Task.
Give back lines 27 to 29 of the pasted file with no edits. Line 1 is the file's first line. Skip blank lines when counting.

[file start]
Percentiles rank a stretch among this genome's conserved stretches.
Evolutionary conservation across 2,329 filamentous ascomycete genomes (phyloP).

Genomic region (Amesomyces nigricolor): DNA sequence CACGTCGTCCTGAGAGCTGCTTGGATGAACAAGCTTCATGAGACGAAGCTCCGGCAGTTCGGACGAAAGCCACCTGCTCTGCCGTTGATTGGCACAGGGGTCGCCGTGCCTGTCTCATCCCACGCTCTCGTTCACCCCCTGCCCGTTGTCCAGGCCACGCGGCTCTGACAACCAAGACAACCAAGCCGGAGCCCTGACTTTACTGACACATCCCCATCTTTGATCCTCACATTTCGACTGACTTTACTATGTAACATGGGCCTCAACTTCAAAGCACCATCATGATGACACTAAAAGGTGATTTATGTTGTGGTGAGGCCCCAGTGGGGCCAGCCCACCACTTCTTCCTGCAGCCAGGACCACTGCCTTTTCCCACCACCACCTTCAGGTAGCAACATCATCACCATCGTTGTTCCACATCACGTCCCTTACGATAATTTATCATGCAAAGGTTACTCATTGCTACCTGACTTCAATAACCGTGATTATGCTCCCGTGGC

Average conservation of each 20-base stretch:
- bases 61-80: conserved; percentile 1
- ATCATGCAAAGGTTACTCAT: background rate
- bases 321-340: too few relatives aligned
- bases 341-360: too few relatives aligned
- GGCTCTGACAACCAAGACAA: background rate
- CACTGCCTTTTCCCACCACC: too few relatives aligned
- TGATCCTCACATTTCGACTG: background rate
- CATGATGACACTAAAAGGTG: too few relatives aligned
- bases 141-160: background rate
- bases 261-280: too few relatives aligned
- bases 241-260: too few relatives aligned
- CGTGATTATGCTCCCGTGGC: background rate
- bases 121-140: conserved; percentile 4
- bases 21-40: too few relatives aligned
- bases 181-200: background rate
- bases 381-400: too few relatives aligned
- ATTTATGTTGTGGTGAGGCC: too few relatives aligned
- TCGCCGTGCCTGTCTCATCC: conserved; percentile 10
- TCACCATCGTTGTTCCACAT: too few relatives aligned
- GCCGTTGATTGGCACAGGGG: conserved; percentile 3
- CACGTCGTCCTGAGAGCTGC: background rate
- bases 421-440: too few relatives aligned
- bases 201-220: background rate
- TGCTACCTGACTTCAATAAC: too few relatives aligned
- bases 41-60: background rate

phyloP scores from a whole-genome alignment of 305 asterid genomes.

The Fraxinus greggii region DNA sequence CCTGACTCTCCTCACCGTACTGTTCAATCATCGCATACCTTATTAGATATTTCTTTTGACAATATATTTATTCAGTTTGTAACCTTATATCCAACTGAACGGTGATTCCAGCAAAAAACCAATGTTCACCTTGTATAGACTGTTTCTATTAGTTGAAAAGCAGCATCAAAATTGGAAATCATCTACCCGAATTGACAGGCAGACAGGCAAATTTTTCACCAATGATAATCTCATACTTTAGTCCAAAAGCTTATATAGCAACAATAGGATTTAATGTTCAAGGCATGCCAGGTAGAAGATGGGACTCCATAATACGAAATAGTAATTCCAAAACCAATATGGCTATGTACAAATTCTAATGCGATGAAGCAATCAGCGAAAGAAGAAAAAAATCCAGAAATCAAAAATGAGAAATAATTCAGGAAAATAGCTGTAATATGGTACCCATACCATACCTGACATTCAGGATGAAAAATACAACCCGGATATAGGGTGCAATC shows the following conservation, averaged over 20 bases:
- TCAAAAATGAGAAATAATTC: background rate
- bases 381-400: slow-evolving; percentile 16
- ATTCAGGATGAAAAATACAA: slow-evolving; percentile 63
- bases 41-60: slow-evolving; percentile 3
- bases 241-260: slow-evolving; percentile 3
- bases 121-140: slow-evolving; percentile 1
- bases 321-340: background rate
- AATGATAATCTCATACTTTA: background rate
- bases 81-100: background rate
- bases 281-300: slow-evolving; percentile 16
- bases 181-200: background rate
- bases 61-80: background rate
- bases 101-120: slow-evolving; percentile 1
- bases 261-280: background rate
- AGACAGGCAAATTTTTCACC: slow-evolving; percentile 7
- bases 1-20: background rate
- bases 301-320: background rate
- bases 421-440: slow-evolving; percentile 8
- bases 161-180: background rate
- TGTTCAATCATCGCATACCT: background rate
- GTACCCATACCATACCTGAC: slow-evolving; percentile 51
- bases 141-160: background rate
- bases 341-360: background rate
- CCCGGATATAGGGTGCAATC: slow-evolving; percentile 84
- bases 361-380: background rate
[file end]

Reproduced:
- bases 201-220: background rate
- TGCTACCTGACTTCAATAAC: too few relatives aligned
- bases 41-60: background rate